Our vision is akin to those of the “science shops” that have been in existence in Europe over the last few decades, with communities leading the way in generating research needs and research questions. While the success of science shops has been well documented in the literature, none have been implemented in the USA. This will be the first such model of a center that is dedicated to community‐initiated research, and furthermore the first to hold racial equity as its central purpose.

We are pleased to be welcomed into the Regional Research Institute (within the School of Social Work) which holds a legacy of responding to community‐initiated research requests and in doing effective partnered research.

All research conducted in this work will be community‐based action research. The degree to which the community participates in the work will be determined on a case‐by‐case basis. In all cases, the community will initiate the research, which is beginning to be shown in the literature to have an important impact on outcomes.

Current Research Projects

1. Workforce Profiles in the Tri-County Area and Related Advocacy Activities

Civil service jobs are important – signaling both key economic opportunity (as these tend to be “good” jobs) as well as signs of meaningful social inclusion. This project aims to consolidate the data on the workforce composition, disaggregated by race, for the following jurisdictions and institutions: City of Portland, Multnomah County, Clackamas County, Washington County, TriMet, and Metro.

2. Granting Practices and Environmental Sustainability

In order to identify the expenditure of public and publicly-subsidized (foundations) funds, the CED Committee of the Coalition wants to discover the funding patterns in the area of environmental sustainability to assess its track record of funding communities of color. The goals are to assess how much funding has been received by communities of color, which organizations have been funded, and to then take this data and interpret its findings, and to provide the data that will assist the Coalition to identify an action plan to address anticipated disparities. Ultimately, the Committee aims to build capacity among Coalition members and other equity groups to advance their involvement in what is rapidly becoming a distinguishing feature of the region – environmental sustainability. It is anticipated that advocacy with relevant funding bodies will be part of this capacity development.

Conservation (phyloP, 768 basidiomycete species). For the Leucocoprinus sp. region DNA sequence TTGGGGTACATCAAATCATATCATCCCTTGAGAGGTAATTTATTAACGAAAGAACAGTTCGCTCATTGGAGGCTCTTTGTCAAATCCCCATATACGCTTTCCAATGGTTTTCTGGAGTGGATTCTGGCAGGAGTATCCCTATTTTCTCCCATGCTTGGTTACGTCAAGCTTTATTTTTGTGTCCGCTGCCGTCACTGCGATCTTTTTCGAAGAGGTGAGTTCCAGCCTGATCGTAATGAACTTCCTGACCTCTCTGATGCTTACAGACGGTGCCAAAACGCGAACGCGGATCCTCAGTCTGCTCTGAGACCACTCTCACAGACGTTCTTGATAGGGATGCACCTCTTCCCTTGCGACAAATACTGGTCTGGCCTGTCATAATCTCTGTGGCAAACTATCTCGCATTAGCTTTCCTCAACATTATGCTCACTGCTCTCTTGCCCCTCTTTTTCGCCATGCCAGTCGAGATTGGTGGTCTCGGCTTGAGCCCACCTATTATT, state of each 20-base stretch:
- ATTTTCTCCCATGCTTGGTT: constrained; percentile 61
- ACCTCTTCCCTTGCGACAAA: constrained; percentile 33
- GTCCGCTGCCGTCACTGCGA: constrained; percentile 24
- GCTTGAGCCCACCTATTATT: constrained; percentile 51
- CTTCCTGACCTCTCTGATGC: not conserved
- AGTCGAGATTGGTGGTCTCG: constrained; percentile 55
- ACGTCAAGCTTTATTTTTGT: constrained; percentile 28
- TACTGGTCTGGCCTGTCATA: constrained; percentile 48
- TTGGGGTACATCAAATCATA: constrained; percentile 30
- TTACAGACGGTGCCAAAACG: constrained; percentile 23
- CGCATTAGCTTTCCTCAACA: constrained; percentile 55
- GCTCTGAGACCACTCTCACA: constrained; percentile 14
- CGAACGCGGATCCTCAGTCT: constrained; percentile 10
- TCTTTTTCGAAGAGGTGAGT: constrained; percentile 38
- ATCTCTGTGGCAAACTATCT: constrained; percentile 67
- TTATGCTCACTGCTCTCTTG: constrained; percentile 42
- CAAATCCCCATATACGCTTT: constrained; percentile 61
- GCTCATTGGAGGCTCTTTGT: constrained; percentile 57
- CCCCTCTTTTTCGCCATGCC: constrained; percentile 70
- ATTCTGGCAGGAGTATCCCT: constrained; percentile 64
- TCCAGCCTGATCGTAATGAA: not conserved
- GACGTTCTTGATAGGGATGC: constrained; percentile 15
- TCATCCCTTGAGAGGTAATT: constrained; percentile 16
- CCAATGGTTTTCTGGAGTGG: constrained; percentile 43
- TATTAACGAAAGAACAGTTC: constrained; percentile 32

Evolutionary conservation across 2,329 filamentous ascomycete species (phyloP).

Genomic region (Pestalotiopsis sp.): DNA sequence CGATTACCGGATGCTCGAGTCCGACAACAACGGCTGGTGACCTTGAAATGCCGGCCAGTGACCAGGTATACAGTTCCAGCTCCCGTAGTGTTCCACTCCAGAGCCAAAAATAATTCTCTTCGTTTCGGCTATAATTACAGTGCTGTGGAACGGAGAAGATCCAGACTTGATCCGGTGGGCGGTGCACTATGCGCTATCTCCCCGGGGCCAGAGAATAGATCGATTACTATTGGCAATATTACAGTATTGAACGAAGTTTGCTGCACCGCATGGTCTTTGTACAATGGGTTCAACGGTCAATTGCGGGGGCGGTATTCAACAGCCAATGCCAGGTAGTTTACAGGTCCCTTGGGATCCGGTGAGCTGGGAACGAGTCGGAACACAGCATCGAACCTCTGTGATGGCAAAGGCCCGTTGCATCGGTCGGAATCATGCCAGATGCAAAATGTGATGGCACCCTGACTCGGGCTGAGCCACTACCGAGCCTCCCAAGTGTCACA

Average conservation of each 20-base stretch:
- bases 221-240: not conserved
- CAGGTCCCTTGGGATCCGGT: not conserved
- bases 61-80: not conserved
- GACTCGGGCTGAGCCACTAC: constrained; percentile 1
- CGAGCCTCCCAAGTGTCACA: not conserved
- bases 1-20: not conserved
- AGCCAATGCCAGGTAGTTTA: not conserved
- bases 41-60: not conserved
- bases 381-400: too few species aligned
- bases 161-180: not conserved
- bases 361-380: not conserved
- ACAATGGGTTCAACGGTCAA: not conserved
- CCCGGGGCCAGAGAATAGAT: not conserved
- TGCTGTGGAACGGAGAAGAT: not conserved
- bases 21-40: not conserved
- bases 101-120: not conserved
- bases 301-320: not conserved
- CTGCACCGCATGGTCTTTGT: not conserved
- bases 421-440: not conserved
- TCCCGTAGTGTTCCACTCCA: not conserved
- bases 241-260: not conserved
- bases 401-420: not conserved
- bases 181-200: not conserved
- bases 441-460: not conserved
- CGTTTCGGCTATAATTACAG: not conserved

3. Collecting “Promising Practices” Literature for Workforce Diversification

The tools available to local governments to improve the diversity of employment opportunities in the region (for workers of color) can be expanded upon if we are able to determine practices, programs and policies that are successful in other regions. This project will identify “promising practices” at work across the nation that illustrates the measures that can be undertaken by local governments to enter market-based activities to support economic development with equity outcomes. These will include place-based practices, like local hiring for local transportation infrastructure investments.

4. Developing Protocol for the Implementation of a Community-Validated Definition and Metrics for “Culturally-Responsive Services”